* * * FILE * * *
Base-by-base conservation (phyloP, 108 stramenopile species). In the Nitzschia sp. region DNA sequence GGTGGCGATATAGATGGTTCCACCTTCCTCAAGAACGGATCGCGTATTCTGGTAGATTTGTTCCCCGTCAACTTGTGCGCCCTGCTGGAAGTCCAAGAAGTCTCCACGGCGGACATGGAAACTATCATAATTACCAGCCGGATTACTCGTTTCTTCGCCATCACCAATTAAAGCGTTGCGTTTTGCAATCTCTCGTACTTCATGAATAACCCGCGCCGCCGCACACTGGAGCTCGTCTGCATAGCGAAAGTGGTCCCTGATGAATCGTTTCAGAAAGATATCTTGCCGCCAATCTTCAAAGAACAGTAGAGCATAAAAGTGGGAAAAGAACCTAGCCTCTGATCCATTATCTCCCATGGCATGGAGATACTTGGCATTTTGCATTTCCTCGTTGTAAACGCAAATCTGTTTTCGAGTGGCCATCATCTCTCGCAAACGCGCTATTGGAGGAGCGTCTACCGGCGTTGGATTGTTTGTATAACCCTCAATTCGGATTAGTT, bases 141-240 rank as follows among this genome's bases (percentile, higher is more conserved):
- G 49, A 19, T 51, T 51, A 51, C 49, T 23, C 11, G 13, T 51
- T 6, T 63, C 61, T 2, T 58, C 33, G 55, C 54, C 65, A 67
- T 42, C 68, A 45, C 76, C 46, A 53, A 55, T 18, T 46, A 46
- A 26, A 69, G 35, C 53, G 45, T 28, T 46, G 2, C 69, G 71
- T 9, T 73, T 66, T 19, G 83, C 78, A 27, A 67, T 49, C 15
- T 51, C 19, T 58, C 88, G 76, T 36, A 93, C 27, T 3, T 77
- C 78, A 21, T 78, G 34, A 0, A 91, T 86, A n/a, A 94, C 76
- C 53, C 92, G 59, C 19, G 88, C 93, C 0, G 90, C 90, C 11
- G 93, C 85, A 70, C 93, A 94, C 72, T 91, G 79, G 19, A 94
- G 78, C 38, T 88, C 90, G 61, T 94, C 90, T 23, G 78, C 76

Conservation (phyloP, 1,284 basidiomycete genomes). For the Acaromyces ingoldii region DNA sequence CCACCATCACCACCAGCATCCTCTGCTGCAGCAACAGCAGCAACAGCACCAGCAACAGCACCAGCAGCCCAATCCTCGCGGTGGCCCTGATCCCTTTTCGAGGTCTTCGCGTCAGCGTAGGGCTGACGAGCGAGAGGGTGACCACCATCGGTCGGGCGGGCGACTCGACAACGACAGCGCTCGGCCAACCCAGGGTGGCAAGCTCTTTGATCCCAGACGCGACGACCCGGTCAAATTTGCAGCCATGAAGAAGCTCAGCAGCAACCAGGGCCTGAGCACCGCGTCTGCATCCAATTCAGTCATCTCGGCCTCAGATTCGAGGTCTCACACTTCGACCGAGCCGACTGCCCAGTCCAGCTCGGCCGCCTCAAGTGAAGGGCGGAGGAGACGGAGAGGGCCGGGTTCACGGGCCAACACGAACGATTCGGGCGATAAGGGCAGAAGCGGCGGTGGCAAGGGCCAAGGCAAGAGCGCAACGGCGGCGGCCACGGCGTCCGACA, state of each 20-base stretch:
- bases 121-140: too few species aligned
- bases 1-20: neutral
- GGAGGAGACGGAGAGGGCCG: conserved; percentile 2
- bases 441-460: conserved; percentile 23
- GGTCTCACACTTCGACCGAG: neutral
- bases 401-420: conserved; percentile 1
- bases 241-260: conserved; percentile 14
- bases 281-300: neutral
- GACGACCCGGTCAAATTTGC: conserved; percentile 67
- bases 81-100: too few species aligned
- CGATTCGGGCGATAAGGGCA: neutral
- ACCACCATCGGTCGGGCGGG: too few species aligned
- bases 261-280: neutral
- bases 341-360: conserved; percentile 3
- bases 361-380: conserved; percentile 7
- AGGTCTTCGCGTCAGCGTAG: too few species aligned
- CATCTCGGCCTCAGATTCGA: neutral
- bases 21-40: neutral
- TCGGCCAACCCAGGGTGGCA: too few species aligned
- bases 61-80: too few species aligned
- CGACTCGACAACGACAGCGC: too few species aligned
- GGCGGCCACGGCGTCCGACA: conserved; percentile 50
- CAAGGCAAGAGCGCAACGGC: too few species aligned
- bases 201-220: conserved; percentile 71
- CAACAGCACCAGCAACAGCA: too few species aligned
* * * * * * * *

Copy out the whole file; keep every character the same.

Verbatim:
Base-by-base conservation (phyloP, 108 stramenopile species). In the Nitzschia sp. region DNA sequence GGTGGCGATATAGATGGTTCCACCTTCCTCAAGAACGGATCGCGTATTCTGGTAGATTTGTTCCCCGTCAACTTGTGCGCCCTGCTGGAAGTCCAAGAAGTCTCCACGGCGGACATGGAAACTATCATAATTACCAGCCGGATTACTCGTTTCTTCGCCATCACCAATTAAAGCGTTGCGTTTTGCAATCTCTCGTACTTCATGAATAACCCGCGCCGCCGCACACTGGAGCTCGTCTGCATAGCGAAAGTGGTCCCTGATGAATCGTTTCAGAAAGATATCTTGCCGCCAATCTTCAAAGAACAGTAGAGCATAAAAGTGGGAAAAGAACCTAGCCTCTGATCCATTATCTCCCATGGCATGGAGATACTTGGCATTTTGCATTTCCTCGTTGTAAACGCAAATCTGTTTTCGAGTGGCCATCATCTCTCGCAAACGCGCTATTGGAGGAGCGTCTACCGGCGTTGGATTGTTTGTATAACCCTCAATTCGGATTAGTT, bases 141-240 rank as follows among this genome's bases (percentile, higher is more conserved):
- G 49, A 19, T 51, T 51, A 51, C 49, T 23, C 11, G 13, T 51
- T 6, T 63, C 61, T 2, T 58, C 33, G 55, C 54, C 65, A 67
- T 42, C 68, A 45, C 76, C 46, A 53, A 55, T 18, T 46, A 46
- A 26, A 69, G 35, C 53, G 45, T 28, T 46, G 2, C 69, G 71
- T 9, T 73, T 66, T 19, G 83, C 78, A 27, A 67, T 49, C 15
- T 51, C 19, T 58, C 88, G 76, T 36, A 93, C 27, T 3, T 77
- C 78, A 21, T 78, G 34, A 0, A 91, T 86, A n/a, A 94, C 76
- C 53, C 92, G 59, C 19, G 88, C 93, C 0, G 90, C 90, C 11
- G 93, C 85, A 70, C 93, A 94, C 72, T 91, G 79, G 19, A 94
- G 78, C 38, T 88, C 90, G 61, T 94, C 90, T 23, G 78, C 76

Conservation (phyloP, 1,284 basidiomycete genomes). For the Acaromyces ingoldii region DNA sequence CCACCATCACCACCAGCATCCTCTGCTGCAGCAACAGCAGCAACAGCACCAGCAACAGCACCAGCAGCCCAATCCTCGCGGTGGCCCTGATCCCTTTTCGAGGTCTTCGCGTCAGCGTAGGGCTGACGAGCGAGAGGGTGACCACCATCGGTCGGGCGGGCGACTCGACAACGACAGCGCTCGGCCAACCCAGGGTGGCAAGCTCTTTGATCCCAGACGCGACGACCCGGTCAAATTTGCAGCCATGAAGAAGCTCAGCAGCAACCAGGGCCTGAGCACCGCGTCTGCATCCAATTCAGTCATCTCGGCCTCAGATTCGAGGTCTCACACTTCGACCGAGCCGACTGCCCAGTCCAGCTCGGCCGCCTCAAGTGAAGGGCGGAGGAGACGGAGAGGGCCGGGTTCACGGGCCAACACGAACGATTCGGGCGATAAGGGCAGAAGCGGCGGTGGCAAGGGCCAAGGCAAGAGCGCAACGGCGGCGGCCACGGCGTCCGACA, state of each 20-base stretch:
- bases 121-140: too few species aligned
- bases 1-20: neutral
- GGAGGAGACGGAGAGGGCCG: conserved; percentile 2
- bases 441-460: conserved; percentile 23
- GGTCTCACACTTCGACCGAG: neutral
- bases 401-420: conserved; percentile 1
- bases 241-260: conserved; percentile 14
- bases 281-300: neutral
- GACGACCCGGTCAAATTTGC: conserved; percentile 67
- bases 81-100: too few species aligned
- CGATTCGGGCGATAAGGGCA: neutral
- ACCACCATCGGTCGGGCGGG: too few species aligned
- bases 261-280: neutral
- bases 341-360: conserved; percentile 3
- bases 361-380: conserved; percentile 7
- AGGTCTTCGCGTCAGCGTAG: too few species aligned
- CATCTCGGCCTCAGATTCGA: neutral
- bases 21-40: neutral
- TCGGCCAACCCAGGGTGGCA: too few species aligned
- bases 61-80: too few species aligned
- CGACTCGACAACGACAGCGC: too few species aligned
- GGCGGCCACGGCGTCCGACA: conserved; percentile 50
- CAAGGCAAGAGCGCAACGGC: too few species aligned
- bases 201-220: conserved; percentile 71
- CAACAGCACCAGCAACAGCA: too few species aligned